Sci-fi has been ahead of the digital game for years, whether writers and directors were predicting the future or the people who eventually created the devices were influenced by the writers is an ongoing debate. In any case, here are 5 digital sci-fi predictions.

The iPad

Originally in: 2001: A space odyssey by Arthur C.Clarke (Novel, 1968)

Clarke 2001 Bk 1000

“When he tired of official reports and memoranda and minutes, he would plug in his foolscap-size newspad into the ship’s information circuit and scan the latest reports from Earth. One by one he would conjure up the world’s major electronic papers…Switching to the display unit’s short-term memory, he would hold the front page while he quickly searched the headlines and noted the items that interested him. Each had its own two-digit reference; when he punched that, the postage-stamp-size rectangle would expand until it neatly filled the screen and he could read it with comfort. When he had finished, he would flash back to the complete page and select a new subject for detailed examination…”

Video chat

Originally in: Ralph 124C 41+ by Hugo Gernsback (Novel, 1911)

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“Stepping to the Telephot on the side of the wall, he pressed a group of buttons and in a few minutes the faceplate of the Telephot became luminous, revealing the face of a clean-shaven man about thirty, a pleasant but serious face. As soon as he recognized the face of Ralph in his own Telephot, he smiled and said, “Hello, Ralph.” “Hello, Edward. I wanted to ask you if you could come over to the laboratory tomorrow morning. I have something unusually interesting to show you. Look!” He stepped to one side of his instrument so that his friend could see the apparatus on the table about ten feet from the Telephot faceplate.”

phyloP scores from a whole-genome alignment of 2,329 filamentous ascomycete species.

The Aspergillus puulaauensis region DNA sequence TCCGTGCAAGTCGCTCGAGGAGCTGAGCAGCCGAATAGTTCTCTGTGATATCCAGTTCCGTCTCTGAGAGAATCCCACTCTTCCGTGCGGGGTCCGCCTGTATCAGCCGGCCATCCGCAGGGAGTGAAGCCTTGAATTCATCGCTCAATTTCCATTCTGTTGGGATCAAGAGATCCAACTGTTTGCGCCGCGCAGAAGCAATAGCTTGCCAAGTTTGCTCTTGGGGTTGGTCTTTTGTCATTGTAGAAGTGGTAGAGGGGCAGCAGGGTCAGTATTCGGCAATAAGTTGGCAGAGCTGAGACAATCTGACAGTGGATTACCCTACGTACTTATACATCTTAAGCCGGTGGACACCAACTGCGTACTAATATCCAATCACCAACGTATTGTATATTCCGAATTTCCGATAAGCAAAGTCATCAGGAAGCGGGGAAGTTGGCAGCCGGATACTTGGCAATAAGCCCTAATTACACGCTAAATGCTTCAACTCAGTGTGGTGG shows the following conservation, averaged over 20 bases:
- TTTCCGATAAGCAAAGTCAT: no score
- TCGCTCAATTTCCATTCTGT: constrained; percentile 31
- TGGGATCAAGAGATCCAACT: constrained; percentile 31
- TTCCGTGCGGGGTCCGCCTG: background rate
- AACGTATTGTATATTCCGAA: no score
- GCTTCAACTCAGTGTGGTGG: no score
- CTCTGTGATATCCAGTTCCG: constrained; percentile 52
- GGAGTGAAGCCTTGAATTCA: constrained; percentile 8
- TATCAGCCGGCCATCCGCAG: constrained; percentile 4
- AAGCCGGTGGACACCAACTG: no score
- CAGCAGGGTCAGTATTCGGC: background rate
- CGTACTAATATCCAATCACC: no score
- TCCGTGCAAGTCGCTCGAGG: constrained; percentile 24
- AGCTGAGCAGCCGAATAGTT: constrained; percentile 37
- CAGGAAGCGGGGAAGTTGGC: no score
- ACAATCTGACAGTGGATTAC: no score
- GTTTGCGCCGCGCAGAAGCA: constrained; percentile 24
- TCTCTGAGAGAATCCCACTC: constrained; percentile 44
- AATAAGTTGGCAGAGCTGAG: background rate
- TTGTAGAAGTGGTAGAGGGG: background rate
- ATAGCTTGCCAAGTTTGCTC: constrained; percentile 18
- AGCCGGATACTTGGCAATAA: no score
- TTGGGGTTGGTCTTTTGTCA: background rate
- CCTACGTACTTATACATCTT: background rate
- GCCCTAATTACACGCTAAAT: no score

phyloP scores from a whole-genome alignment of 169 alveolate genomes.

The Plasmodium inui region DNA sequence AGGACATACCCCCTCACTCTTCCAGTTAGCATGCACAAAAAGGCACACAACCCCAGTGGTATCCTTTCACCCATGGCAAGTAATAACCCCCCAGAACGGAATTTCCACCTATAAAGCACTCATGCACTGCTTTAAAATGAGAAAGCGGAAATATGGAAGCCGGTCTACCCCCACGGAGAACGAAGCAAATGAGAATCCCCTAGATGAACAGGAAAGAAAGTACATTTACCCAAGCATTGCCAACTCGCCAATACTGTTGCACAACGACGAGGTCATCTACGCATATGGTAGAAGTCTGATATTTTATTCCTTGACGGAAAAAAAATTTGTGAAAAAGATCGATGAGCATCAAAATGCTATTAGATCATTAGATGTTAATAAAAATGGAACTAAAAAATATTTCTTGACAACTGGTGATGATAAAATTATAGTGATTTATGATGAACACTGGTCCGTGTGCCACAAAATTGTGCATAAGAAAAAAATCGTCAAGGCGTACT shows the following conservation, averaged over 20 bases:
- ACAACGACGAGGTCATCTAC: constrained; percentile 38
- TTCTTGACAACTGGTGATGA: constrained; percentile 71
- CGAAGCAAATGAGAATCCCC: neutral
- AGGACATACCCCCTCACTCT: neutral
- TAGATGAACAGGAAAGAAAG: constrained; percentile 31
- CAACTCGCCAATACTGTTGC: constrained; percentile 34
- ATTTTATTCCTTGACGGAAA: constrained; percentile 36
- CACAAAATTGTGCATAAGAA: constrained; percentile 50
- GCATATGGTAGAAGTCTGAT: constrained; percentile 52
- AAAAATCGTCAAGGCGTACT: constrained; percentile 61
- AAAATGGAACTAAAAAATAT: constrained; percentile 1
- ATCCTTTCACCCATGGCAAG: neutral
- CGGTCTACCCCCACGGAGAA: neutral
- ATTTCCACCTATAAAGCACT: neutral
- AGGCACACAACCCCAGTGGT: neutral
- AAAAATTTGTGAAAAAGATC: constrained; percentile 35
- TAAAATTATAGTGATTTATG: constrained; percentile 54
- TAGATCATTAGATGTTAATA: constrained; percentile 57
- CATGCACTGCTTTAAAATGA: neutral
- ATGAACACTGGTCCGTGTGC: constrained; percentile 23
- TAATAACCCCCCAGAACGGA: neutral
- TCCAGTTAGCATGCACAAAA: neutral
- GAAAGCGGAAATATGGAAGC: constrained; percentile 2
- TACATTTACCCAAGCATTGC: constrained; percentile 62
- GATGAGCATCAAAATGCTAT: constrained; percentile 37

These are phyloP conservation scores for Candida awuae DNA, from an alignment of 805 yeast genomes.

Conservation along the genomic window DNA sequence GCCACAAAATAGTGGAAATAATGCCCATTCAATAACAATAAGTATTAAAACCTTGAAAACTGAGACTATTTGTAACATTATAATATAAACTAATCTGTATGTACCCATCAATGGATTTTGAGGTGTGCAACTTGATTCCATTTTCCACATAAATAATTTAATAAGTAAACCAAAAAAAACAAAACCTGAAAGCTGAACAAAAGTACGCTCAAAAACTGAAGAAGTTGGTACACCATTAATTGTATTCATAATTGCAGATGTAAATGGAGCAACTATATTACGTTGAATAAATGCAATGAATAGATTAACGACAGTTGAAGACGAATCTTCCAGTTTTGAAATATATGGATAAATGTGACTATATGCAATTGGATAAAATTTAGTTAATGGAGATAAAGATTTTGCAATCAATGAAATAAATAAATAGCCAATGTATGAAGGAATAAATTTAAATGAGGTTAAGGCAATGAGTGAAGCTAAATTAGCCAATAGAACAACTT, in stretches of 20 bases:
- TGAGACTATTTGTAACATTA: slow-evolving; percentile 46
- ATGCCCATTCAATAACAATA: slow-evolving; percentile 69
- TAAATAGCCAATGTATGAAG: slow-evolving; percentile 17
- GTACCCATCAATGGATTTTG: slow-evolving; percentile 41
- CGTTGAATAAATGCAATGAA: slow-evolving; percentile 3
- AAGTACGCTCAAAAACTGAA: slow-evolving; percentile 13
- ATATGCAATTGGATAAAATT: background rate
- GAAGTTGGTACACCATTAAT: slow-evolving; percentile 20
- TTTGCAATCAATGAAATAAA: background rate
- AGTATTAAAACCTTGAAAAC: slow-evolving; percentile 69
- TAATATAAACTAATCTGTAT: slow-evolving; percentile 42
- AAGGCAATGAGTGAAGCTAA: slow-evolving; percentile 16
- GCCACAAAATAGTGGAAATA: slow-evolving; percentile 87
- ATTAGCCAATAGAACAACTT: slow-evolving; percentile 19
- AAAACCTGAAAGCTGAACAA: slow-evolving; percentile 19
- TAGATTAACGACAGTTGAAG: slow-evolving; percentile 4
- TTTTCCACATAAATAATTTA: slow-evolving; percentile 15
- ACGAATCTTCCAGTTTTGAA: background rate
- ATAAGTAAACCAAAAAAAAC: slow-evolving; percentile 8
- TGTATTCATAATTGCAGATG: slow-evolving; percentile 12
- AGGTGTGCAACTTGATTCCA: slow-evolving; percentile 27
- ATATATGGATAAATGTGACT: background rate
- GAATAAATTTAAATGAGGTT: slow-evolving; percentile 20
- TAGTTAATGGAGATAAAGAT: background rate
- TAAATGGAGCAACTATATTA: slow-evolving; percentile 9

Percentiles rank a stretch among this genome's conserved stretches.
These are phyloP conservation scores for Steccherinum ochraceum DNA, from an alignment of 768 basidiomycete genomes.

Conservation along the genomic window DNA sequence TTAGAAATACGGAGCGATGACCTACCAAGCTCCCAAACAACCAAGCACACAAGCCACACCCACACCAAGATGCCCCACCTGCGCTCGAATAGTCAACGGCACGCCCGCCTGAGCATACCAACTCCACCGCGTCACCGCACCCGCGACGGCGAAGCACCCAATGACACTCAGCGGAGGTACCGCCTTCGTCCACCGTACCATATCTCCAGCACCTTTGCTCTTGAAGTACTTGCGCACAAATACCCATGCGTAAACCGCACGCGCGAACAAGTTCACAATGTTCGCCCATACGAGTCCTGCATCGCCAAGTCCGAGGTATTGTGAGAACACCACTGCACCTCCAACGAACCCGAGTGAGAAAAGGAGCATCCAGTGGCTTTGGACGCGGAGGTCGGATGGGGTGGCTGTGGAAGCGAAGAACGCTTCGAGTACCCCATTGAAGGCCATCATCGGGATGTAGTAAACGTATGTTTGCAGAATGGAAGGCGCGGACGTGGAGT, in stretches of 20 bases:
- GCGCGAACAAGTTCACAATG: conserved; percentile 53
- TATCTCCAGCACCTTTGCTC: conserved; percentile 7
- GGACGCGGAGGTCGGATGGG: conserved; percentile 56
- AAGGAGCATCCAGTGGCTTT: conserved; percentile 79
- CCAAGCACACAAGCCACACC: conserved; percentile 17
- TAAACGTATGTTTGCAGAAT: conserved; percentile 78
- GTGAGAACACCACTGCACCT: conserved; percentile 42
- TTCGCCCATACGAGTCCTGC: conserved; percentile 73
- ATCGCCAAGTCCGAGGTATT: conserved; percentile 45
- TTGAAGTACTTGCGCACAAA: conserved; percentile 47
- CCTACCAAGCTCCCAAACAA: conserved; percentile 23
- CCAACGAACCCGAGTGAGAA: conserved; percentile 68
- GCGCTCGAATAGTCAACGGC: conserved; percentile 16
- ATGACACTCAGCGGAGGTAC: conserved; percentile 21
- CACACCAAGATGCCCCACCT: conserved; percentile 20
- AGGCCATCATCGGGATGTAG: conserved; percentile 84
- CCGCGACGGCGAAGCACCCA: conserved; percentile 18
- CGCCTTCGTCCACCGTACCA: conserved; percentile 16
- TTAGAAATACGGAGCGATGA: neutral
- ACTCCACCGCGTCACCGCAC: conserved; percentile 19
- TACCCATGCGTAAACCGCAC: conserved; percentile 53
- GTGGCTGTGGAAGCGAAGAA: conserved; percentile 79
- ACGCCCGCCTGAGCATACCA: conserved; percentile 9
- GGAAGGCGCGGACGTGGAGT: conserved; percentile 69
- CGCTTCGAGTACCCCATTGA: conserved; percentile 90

Personalised in-store advertising

Originally in: Minority Report (Film, 2002)

Whilst Tesco’s petrol checkouts don’t know your name or purchase history like Minority Report’s, a recent update means new screens scan your face to determine your age and gender so they can advertise relevant products and get more sales. This is just the first step of in-store personalised advertising, soon we may be seeing scenes like these…

Print On Demand

Originally in: The Senator’s Daughter by Edward Page Mitchell (Short story, 1879)

“…an endless strip of printed paper, about three feet wide, was slowly issuing from between noiseless rollers and falling in neat folds into a willow basket placed on the floor to receive it. Mr. Wanlee bent his head over the broad strip of paper and began to read attentively.”

Digital publishing

Originally in: ‘Return From the Stars’ by Stanislaw Lem’s (Novel, 1961)

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“The bookstore resembled, instead, an electronic laboratory. The books were crystals with recorded contents. They can be read the aid of an opton, which was similar to a book but had only one page between the covers. At a touch, successive pages of the text appeared on it. But optons were little used, the sales-robot told me. The public preferred lectons – like lectons read out loud, they could be set to any voice, tempo, and modulation.”

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